Having your child in the rear facing position whilst in a car is strongly recommended for children under 4 years of age. Extensive research coming out of first world countries proves conclusively that having your toddler in a rear facing car seat provides much better protection in the event of an accident than the alternative of having them forward facing. Read our article below for a scientific explanation of why rear facing is so much safer than forward facing.
HOW rear facing seats HELP Your child's Body in a crash
Children are not just small adults. Their body size proportions, underdeveloped bones, loose ligaments and weaker muscles means that their necks are far less able to handle fast stops, starts and jerks without being whipped back and forth in a damaging way.
HEAD AND BODY PROPORTION
C1, C2 and C3 vertebrae at age 1 (left) and age 6 (right).
Credit: White, T. Human Osteology, 2000
Children have disproportionally big heads resting on small spines. The fulcrum, or the ‘centre of movement’, of the neck for children under 5 years old is higher up than in an adult, with the majority movement happening just where the head meets the first vertebrae of the neck. During a car accident, statistics show that this is the area that takes the brunt of force and is most likely to become injured in children.
Research also shows that injury to this upper neck region in young children may affect the brainstem and upper spinal cord, possibly stopping breathing, causing full cardiac arrest, paralysis and even death.
By 6 years of age, the fulcrum moves down to the 3rd and 4th vertebrae and by 8 years and above it is the same as adults and shows the same injury patterns as adults (5-7th vertebrae) making them less susceptible to this type of brainstem injury.
The fact that young children have looser ligaments, underdeveloped joints and vertebrae that are not yet ossified (meaning that they have not yet turned from cartilage to bone) means that their spines are quite elastic and can stretch up to 5cm, whereas the spinal cord can only stretch to 5mm before it can snap.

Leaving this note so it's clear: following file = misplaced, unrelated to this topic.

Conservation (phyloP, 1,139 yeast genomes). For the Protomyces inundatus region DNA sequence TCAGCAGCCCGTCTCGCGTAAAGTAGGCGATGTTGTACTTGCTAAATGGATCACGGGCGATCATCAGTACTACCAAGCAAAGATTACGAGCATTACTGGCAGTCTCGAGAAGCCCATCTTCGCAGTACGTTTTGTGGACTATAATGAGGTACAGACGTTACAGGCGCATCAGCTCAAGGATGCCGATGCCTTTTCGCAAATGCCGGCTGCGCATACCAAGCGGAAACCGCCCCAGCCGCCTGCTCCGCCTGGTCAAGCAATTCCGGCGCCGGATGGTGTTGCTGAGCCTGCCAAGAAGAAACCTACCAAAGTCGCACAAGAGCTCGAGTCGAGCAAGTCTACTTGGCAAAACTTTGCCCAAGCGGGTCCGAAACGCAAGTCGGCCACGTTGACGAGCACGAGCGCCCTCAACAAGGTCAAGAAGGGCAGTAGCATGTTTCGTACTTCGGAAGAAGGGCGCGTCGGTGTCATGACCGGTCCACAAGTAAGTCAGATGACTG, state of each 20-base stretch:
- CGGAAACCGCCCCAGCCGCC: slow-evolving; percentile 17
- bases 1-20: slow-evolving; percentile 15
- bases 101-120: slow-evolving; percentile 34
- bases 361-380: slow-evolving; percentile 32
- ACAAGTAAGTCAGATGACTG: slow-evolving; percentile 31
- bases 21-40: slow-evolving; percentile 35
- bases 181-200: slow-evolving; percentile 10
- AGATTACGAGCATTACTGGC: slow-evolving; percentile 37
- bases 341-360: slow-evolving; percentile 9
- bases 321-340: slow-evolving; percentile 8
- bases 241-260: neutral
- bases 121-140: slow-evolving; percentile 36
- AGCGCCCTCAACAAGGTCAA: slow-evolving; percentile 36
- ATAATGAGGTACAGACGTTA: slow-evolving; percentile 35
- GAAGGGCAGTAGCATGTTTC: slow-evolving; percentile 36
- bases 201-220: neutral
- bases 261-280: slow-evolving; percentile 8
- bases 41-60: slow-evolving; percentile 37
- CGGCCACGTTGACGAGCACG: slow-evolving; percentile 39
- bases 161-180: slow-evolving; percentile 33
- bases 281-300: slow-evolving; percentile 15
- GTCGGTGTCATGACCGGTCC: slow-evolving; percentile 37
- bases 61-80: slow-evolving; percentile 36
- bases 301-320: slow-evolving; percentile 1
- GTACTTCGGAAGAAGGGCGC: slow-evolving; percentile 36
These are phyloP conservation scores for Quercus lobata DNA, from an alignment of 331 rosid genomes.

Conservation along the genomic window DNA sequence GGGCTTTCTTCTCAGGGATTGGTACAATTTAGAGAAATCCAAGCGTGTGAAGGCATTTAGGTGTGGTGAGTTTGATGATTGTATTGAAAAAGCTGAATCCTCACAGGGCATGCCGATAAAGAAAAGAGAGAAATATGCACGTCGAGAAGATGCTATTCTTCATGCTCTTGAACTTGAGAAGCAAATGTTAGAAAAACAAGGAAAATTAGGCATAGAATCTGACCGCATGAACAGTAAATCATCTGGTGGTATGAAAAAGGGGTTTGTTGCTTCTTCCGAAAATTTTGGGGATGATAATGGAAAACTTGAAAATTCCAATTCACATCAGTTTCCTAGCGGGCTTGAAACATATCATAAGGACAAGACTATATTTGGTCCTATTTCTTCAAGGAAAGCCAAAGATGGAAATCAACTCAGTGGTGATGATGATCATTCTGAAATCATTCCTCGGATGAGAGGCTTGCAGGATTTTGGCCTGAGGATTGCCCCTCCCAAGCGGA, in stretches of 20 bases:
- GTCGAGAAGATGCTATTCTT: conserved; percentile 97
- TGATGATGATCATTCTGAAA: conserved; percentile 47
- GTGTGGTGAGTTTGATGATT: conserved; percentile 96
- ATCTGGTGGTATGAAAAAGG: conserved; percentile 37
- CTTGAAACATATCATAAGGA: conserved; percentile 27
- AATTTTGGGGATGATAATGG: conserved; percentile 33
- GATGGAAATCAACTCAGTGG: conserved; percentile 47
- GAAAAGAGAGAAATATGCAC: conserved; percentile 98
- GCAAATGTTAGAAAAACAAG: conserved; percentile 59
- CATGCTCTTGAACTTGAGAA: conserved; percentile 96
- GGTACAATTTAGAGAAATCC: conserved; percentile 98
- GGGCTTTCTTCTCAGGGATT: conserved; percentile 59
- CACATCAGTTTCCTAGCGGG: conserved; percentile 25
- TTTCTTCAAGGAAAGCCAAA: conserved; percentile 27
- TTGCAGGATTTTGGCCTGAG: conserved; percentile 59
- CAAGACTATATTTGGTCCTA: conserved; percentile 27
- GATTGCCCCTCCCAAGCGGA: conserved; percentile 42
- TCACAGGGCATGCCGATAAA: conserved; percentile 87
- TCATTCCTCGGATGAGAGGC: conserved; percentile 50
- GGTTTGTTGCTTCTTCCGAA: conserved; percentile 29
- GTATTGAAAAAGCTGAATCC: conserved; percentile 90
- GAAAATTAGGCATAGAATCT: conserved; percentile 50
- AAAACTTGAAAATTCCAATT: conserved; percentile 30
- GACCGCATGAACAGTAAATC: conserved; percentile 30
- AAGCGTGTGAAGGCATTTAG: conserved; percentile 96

This can lead to a condition known as SCIWORA (spinal cord injury without radiological abnormality) which is damage to the spinal cord that does not impact the bones or joints, and as a result is not always picked up on x-ray.
This can result in such a neurological injury not being detected in casualty, and serious symptoms developing up to 2 days later. In adults, the fact that the spine is made of bone limits its amount of stretch. The cartilage in children’s necks only starts to ossify (turn to bone) once they are over 2 years old and is only likely to have completed ossifying by age 7-8 years. The skeleton develops with age, not size.
SOFT RIB CAGE
Children’s ribs are more elastic and are thinner than in adults. This means that impact to the chest wall of a child (as in hitting up against the forward facing car seat’s harness) produces larger amounts of pressure on delicate organs like the lungs and heart; leaving them vulnerable to injury. The smaller rib cage also offers less protection to the larger organs in the abdomen, which would be protected by the ribs in the adult.
Accident research has shown that "rearward facing children’s car seats reduce serious injuries by 92%.”
( Rear Facing: The Way Forward)
WHY REAR FACING IS BETTER IN DIFFERENT Types OF CRASHES
FRONTAL AND SIDE Impact Collisions
So why do rear facing car seats make your child so much safer?
Statistically speaking its because head on crashes and side impact collisions happen more frequently and tend to happen at higher speeds, often resulting in severe injuries.
During an accident, a child in a forward facing car seat will move toward the point of impact, putting the most stress on the neck, as the head is thrown around violently whilst the upper body remains tightly held by the harness.
At the moment of impact there are actually three impacts that occur: the vehicle hitting another car or object, the body of the child hitting into the seat belt or harness, and then their internal organs hitting the front of the inside of the body. However, when a child is rear facing, the forces of the crash are distributed more equally along the backrest of the car seat shell, supporting their neck and spine in alignment and limiting damaging movement
Compare the crash force distribution in the below video:
You’ll notice how the dummy’s head is thrown forward in the forward facing seat, while the dummy’s head and neck in the rear facing seat is cradled by the backrest of the car seat.
Rear end collisions
Parents often raise concern over a rear facing car seat in a rear end collision.